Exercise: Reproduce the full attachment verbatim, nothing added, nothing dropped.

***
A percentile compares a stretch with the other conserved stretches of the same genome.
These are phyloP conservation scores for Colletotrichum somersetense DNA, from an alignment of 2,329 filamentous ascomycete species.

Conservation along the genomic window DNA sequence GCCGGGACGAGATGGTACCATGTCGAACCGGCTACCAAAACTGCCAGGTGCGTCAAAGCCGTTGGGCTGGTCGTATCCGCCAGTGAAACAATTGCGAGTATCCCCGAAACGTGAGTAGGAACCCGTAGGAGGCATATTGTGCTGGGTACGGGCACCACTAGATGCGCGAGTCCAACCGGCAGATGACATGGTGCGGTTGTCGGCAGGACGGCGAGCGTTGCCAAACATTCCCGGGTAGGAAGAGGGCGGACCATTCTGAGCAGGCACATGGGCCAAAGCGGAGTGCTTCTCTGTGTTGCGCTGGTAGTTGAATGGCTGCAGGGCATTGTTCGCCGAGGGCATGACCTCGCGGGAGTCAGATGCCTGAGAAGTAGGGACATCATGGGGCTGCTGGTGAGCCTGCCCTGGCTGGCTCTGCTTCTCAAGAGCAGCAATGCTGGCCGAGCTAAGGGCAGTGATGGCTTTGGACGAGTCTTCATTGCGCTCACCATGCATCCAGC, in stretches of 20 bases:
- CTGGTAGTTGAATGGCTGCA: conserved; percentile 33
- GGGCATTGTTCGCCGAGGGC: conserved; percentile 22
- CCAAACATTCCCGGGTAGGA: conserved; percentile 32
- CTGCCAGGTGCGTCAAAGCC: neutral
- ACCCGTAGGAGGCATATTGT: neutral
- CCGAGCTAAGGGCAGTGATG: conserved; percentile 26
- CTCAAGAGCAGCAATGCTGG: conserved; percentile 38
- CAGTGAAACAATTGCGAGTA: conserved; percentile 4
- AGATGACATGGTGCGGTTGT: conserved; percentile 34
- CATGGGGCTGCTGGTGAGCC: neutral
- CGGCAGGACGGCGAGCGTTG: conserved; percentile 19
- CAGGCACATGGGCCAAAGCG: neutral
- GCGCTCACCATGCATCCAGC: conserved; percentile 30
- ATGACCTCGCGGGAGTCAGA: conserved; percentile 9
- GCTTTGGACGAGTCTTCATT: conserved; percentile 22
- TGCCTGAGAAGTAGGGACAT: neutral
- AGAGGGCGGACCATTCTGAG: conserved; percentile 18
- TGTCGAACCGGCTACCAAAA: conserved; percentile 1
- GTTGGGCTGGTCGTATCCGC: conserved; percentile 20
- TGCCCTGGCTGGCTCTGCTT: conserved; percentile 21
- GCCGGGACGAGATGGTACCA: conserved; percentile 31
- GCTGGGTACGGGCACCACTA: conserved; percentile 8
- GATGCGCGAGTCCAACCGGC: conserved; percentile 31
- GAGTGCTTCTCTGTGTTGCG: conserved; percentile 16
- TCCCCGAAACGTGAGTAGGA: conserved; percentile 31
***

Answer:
A percentile compares a stretch with the other conserved stretches of the same genome.
These are phyloP conservation scores for Colletotrichum somersetense DNA, from an alignment of 2,329 filamentous ascomycete species.

Conservation along the genomic window DNA sequence GCCGGGACGAGATGGTACCATGTCGAACCGGCTACCAAAACTGCCAGGTGCGTCAAAGCCGTTGGGCTGGTCGTATCCGCCAGTGAAACAATTGCGAGTATCCCCGAAACGTGAGTAGGAACCCGTAGGAGGCATATTGTGCTGGGTACGGGCACCACTAGATGCGCGAGTCCAACCGGCAGATGACATGGTGCGGTTGTCGGCAGGACGGCGAGCGTTGCCAAACATTCCCGGGTAGGAAGAGGGCGGACCATTCTGAGCAGGCACATGGGCCAAAGCGGAGTGCTTCTCTGTGTTGCGCTGGTAGTTGAATGGCTGCAGGGCATTGTTCGCCGAGGGCATGACCTCGCGGGAGTCAGATGCCTGAGAAGTAGGGACATCATGGGGCTGCTGGTGAGCCTGCCCTGGCTGGCTCTGCTTCTCAAGAGCAGCAATGCTGGCCGAGCTAAGGGCAGTGATGGCTTTGGACGAGTCTTCATTGCGCTCACCATGCATCCAGC, in stretches of 20 bases:
- CTGGTAGTTGAATGGCTGCA: conserved; percentile 33
- GGGCATTGTTCGCCGAGGGC: conserved; percentile 22
- CCAAACATTCCCGGGTAGGA: conserved; percentile 32
- CTGCCAGGTGCGTCAAAGCC: neutral
- ACCCGTAGGAGGCATATTGT: neutral
- CCGAGCTAAGGGCAGTGATG: conserved; percentile 26
- CTCAAGAGCAGCAATGCTGG: conserved; percentile 38
- CAGTGAAACAATTGCGAGTA: conserved; percentile 4
- AGATGACATGGTGCGGTTGT: conserved; percentile 34
- CATGGGGCTGCTGGTGAGCC: neutral
- CGGCAGGACGGCGAGCGTTG: conserved; percentile 19
- CAGGCACATGGGCCAAAGCG: neutral
- GCGCTCACCATGCATCCAGC: conserved; percentile 30
- ATGACCTCGCGGGAGTCAGA: conserved; percentile 9
- GCTTTGGACGAGTCTTCATT: conserved; percentile 22
- TGCCTGAGAAGTAGGGACAT: neutral
- AGAGGGCGGACCATTCTGAG: conserved; percentile 18
- TGTCGAACCGGCTACCAAAA: conserved; percentile 1
- GTTGGGCTGGTCGTATCCGC: conserved; percentile 20
- TGCCCTGGCTGGCTCTGCTT: conserved; percentile 21
- GCCGGGACGAGATGGTACCA: conserved; percentile 31
- GCTGGGTACGGGCACCACTA: conserved; percentile 8
- GATGCGCGAGTCCAACCGGC: conserved; percentile 31
- GAGTGCTTCTCTGTGTTGCG: conserved; percentile 16
- TCCCCGAAACGTGAGTAGGA: conserved; percentile 31